• Import component. Import VirtualScroll from “react-dynamic-virtual-scroll”. Add component as follows in your render method:
  • <VirtualScroll className="List" minItemHeight={40} totalLength={100} renderItem={(rowIndex) => { return ( <div className="List-item"> <h3>List item: {rowIndex}</h3> </div> ); }} />

Dynamic Programming (Caching — Storing Assets)

  • Cache stores the function for reusability
  • Cache-Control: instruction of request and response cache;
  • Redis: in-memory data structure store (server), used as a NoSQL key-value persistent database, cache, and message broker.

Server-side Caching

  • Vital for server-side rendered content from a content management system (cms) like WordPress, Drupal, etc
  • Caching dynamic assets means the server does not have to generate the same assets for every request
  • Beware of dynamic asset updates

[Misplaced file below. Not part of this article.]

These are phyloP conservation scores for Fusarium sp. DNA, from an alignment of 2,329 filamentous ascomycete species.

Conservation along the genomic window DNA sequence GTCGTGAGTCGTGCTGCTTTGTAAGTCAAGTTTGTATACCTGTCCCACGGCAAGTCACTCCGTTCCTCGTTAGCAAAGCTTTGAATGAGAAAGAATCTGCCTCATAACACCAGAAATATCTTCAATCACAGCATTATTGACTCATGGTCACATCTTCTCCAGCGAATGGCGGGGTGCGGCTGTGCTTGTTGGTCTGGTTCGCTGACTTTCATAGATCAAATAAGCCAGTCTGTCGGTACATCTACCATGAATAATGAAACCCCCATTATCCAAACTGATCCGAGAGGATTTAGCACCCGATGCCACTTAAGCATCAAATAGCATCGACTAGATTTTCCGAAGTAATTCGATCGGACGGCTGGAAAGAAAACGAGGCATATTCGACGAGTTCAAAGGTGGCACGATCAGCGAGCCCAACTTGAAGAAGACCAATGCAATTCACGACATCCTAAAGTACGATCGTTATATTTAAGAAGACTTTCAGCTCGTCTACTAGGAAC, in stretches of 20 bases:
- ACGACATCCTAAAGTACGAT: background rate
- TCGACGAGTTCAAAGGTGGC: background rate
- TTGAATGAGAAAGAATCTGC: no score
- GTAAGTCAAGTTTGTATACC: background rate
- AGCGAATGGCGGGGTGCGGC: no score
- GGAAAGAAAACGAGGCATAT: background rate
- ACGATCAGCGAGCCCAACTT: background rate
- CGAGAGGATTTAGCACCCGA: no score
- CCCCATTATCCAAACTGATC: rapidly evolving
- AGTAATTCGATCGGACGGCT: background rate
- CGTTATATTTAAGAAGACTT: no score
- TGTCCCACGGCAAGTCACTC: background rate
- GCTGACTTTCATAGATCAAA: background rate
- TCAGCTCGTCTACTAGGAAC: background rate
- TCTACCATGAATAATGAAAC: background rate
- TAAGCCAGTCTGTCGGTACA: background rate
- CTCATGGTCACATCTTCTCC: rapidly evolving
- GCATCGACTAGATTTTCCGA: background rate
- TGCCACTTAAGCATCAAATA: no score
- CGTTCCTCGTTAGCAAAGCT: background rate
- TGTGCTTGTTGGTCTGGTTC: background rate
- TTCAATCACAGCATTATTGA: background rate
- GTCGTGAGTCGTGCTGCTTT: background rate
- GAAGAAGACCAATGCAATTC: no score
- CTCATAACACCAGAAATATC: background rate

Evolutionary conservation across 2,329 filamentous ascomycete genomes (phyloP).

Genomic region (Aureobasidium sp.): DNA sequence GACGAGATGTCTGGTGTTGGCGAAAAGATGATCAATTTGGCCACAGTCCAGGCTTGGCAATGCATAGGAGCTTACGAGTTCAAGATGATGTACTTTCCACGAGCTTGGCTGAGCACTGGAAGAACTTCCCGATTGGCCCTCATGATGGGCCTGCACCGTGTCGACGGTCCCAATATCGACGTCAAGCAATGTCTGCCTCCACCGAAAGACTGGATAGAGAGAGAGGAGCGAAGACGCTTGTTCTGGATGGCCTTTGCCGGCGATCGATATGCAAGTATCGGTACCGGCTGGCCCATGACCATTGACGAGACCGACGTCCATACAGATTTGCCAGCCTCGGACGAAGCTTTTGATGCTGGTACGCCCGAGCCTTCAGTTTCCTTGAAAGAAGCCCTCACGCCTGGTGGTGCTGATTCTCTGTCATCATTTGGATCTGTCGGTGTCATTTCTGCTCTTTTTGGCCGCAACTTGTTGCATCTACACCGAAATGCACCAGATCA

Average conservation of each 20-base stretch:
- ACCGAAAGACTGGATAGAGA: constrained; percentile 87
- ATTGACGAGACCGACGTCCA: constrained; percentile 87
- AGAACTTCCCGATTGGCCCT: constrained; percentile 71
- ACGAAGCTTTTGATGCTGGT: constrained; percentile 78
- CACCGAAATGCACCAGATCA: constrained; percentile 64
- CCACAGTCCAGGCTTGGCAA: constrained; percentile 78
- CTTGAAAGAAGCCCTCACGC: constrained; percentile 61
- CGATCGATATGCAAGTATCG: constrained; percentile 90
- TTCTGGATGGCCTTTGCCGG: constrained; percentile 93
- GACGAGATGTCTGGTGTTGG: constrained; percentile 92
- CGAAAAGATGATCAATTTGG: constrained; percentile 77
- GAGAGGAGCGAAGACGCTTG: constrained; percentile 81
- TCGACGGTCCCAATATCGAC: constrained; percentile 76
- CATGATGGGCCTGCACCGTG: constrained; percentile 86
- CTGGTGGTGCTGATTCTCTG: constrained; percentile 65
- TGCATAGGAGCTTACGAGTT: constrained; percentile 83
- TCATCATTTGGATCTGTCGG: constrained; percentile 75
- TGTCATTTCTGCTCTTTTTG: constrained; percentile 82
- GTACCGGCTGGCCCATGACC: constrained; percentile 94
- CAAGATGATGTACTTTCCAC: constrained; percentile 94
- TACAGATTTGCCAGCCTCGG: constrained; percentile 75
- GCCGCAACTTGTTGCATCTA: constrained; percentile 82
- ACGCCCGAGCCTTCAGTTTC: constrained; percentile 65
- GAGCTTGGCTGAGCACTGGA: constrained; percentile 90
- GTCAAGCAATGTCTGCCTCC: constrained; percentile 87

Browser Caching

  • browsers cache files automatically
  • you can control browser caching using HTTP headers
  • caching strategies are now often controlled by the CDN
  • splitting JS and CSS bundles into multiple files means updates do not require re-downloading and re-caching large files

Automatic Browser Caching

  • CSS
  • JavaScript
  • Images

CDN caching

Extend the caching strategy provided by your host and CDN.

  • CDNs are effectively external caching for assets
  • Serve cached versions of the site from the server closest to the visitor
  • Edge computing moves dynamic asset building to the CDN for quicker and closer service

A CDN is a content delivery network connected to your hosting server.

  • Without a CDN, every visitor has to get files from your server.
  • With a CDN, the CDN grabs a copy of your site, caches it, and distributes it to all of its distributed servers, and the visitor gets a copy from whatever CDN server is closest to them, that way, the user gets much faster access to your site and the load on your hosting provider is far less severe.